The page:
That’s when I thought our family was out of the Covid forest, and then Claire Byrne’s radio show burst my bubble.
Two things I learned were that Omicron’s sister – the new BA2 variant – gets around more than Omnicron, and it’s official that you can get this variant twice – which almost made me drop my cauldron when I heard Paul Reid confirm this on Monday.
I already knew half of this when my five-year-old was positive after Covid in January last week, but I had put that down to a dodgy test. Does that mean his siblings could also be coming home from school with Covid seconds?
And yesterday Luke O’Neill told us the subvariant was possibly our most contagious virus – aside from measles or smallpox – so I knew my days as a Covid holdout were numbered, so that was more disruption.
Some families were super efficient as everyone got it together but Covid took the slow burn with us with one person testing positive every two weeks. Thankfully no one was off for more than a day or two, but it was a real agony.
Prof O’Neill predicted yesterday that this subvariant would peak in early April, but what then? OKso fewer cases in the summer but after that everyone gets it again?
Six months ago it came as a shock when someone you knew tested positive but now Covid cases are pounding out of our ears. It’s not a big deal for most people, but it still means your life has to stop.
Despite rising cases, few are becoming seriously ill which is why people are not freaking out, but still feel the current high prevalence warrants an official response.
It would be great to get some sort of information night on what lies ahead in our future of ‘living with Covid’. Outline plans, as far as they can be outlined, for minimizing disruption and serious illness.
Can we bring Tony Holohan back for a one off special?
Vaccines remain a bright spot and Prof O’Neill mentioned next-generation vaccines that could work against all coronaviruses and protect against serious diseases.
He also said something interesting about childhood vaccines as they could help curb the spread.
Unfortunately, the government missed its window here by not giving already reluctant parents incentives at the start – like no need to isolate when it was a requirement of household contacts.
Now that half the children got Covid and only a few were very ill there is even less incentive so any briefing could emphasize Prof O’Neill’s point. And it would be worth spelling out more clearly why those with two shots who caught Covid should get a boost.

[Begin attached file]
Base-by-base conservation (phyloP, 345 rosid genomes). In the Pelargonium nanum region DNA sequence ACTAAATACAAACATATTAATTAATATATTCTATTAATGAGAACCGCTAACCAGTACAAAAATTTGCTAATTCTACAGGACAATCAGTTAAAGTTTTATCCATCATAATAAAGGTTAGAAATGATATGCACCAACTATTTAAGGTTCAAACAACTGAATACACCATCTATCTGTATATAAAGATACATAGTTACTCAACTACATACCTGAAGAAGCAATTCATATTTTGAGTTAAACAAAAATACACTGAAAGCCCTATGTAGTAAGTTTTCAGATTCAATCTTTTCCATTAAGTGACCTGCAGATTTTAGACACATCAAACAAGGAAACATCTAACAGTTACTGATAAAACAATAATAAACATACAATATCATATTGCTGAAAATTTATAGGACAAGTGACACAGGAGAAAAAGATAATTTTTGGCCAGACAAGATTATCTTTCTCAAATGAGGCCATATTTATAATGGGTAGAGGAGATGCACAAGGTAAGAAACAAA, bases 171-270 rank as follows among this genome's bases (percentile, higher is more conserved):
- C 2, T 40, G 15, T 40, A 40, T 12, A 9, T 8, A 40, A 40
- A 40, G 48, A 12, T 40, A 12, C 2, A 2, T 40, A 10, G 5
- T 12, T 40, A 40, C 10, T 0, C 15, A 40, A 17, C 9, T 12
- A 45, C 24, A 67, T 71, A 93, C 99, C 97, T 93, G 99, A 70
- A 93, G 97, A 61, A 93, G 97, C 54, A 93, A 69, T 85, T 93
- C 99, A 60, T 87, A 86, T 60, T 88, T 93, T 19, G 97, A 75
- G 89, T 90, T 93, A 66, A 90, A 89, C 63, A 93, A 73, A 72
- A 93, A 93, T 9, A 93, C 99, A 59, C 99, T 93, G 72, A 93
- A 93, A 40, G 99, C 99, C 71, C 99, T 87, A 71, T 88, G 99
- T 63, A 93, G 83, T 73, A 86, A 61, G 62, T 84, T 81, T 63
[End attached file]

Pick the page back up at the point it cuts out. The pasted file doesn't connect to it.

For those who haven’t received jabs so far, is it time to offer a Dunnes coupon or something to get them over the line? It would be cheaper in the long run.
I would also like to know when we can expect to be away from home for a week if we get Covid but only have symptoms for a day or two.
Is the answer simply to stop testing? I mean there should be surveillance tests to keep track of variants, but when can we go back to the “feel sick stay home” policy for the general population?
Covid is causing a lot of disruption in healthcare as many are unemployed due to Covid not sick but have to stay home for five days. So can that change? At least in some areas, of course not for those who work in oncology wards, for example.
We have to decide what is best for the patients. Ideally, we do not want health workers to pass on severe infections to patients, but staff shortages are also a major risk.
And could we get specific details on who is at risk even after the fourth sting? Trials are currently taking place in the UK, like the Panoramic, which are open to anyone over 50 and adults with an underlying health condition if they test positive.
The research aims to find out whether new antiviral treatments for Covid-19 in the community reduce the need for hospitalization and help people recover faster. We should join that too.
Prof O’Neill said those at risk should wear an FFP2 mask and he would prefer masks indoors until the summer, but people have moved away from Covid and are enjoying that sentiment.
An ESRI study found how much the lifting of restrictions increased our happiness. Even if the WHO said yesterday we did it too quickly, it seems unwise to us to take a step back in our well-being, especially when masks will not stop the spread anyway.
The Irish Nurses and Midwives Organization has also called for a return to mask wearing. At morning ireland, Secretary-General Phil Ní Sheaghdha said hospitals were overwhelmed with 570 patients on trolleys on Monday due to Covid.
But there are plenty of pre-pandemic trolley stories. A one-second online search revealed a day in January 2019 when hospitals were unable to find beds for 541 patients.
With the sun back out and masks off, most of us feel like we’re moving on, but with cases nearing record-breaking yesterday, this pesky subvariant is a reminder that Covid will never go away.
An official heads-up on what happens next would be welcome.
https://www.independent.ie/opinion/comment/sub-variant-reminds-us-covid-is-not-going-away-we-need-to-know-what-happens-next-41476359.html The sub-variant reminds us that Covid isn’t going away – we need to know what happens next